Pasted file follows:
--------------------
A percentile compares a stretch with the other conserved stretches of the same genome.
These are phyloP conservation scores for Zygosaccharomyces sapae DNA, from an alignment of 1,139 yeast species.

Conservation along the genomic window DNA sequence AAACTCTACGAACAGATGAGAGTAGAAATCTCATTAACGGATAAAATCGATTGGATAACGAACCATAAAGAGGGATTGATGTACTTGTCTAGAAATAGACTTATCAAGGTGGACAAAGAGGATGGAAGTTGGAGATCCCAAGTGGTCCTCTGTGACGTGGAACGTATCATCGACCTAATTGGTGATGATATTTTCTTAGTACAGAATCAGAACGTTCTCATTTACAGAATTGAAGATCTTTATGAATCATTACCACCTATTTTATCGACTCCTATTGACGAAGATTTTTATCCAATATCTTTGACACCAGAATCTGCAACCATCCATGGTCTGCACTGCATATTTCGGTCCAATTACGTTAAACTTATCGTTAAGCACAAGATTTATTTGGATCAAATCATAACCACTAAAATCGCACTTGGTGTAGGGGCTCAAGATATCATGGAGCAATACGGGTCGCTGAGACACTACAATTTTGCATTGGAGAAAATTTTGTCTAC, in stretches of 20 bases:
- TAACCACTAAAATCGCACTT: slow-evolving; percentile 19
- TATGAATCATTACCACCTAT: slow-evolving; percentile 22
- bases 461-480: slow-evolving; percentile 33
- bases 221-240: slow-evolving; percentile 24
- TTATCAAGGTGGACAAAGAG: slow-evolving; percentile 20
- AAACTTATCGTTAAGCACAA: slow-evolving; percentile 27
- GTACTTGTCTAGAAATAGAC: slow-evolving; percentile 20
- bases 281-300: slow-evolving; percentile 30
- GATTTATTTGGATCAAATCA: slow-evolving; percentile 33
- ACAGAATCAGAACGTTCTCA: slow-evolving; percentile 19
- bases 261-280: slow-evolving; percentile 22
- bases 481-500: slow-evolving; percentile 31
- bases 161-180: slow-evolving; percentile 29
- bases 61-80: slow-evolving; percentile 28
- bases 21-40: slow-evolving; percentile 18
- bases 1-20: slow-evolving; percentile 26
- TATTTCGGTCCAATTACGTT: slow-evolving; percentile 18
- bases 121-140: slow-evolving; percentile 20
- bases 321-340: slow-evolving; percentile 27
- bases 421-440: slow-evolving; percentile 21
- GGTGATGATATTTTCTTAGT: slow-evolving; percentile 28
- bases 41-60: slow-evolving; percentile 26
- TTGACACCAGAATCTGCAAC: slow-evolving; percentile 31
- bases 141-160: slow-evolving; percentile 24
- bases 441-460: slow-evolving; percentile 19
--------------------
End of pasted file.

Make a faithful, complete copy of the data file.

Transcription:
A percentile compares a stretch with the other conserved stretches of the same genome.
These are phyloP conservation scores for Zygosaccharomyces sapae DNA, from an alignment of 1,139 yeast species.

Conservation along the genomic window DNA sequence AAACTCTACGAACAGATGAGAGTAGAAATCTCATTAACGGATAAAATCGATTGGATAACGAACCATAAAGAGGGATTGATGTACTTGTCTAGAAATAGACTTATCAAGGTGGACAAAGAGGATGGAAGTTGGAGATCCCAAGTGGTCCTCTGTGACGTGGAACGTATCATCGACCTAATTGGTGATGATATTTTCTTAGTACAGAATCAGAACGTTCTCATTTACAGAATTGAAGATCTTTATGAATCATTACCACCTATTTTATCGACTCCTATTGACGAAGATTTTTATCCAATATCTTTGACACCAGAATCTGCAACCATCCATGGTCTGCACTGCATATTTCGGTCCAATTACGTTAAACTTATCGTTAAGCACAAGATTTATTTGGATCAAATCATAACCACTAAAATCGCACTTGGTGTAGGGGCTCAAGATATCATGGAGCAATACGGGTCGCTGAGACACTACAATTTTGCATTGGAGAAAATTTTGTCTAC, in stretches of 20 bases:
- TAACCACTAAAATCGCACTT: slow-evolving; percentile 19
- TATGAATCATTACCACCTAT: slow-evolving; percentile 22
- bases 461-480: slow-evolving; percentile 33
- bases 221-240: slow-evolving; percentile 24
- TTATCAAGGTGGACAAAGAG: slow-evolving; percentile 20
- AAACTTATCGTTAAGCACAA: slow-evolving; percentile 27
- GTACTTGTCTAGAAATAGAC: slow-evolving; percentile 20
- bases 281-300: slow-evolving; percentile 30
- GATTTATTTGGATCAAATCA: slow-evolving; percentile 33
- ACAGAATCAGAACGTTCTCA: slow-evolving; percentile 19
- bases 261-280: slow-evolving; percentile 22
- bases 481-500: slow-evolving; percentile 31
- bases 161-180: slow-evolving; percentile 29
- bases 61-80: slow-evolving; percentile 28
- bases 21-40: slow-evolving; percentile 18
- bases 1-20: slow-evolving; percentile 26
- TATTTCGGTCCAATTACGTT: slow-evolving; percentile 18
- bases 121-140: slow-evolving; percentile 20
- bases 321-340: slow-evolving; percentile 27
- bases 421-440: slow-evolving; percentile 21
- GGTGATGATATTTTCTTAGT: slow-evolving; percentile 28
- bases 41-60: slow-evolving; percentile 26
- TTGACACCAGAATCTGCAAC: slow-evolving; percentile 31
- bases 141-160: slow-evolving; percentile 24
- bases 441-460: slow-evolving; percentile 19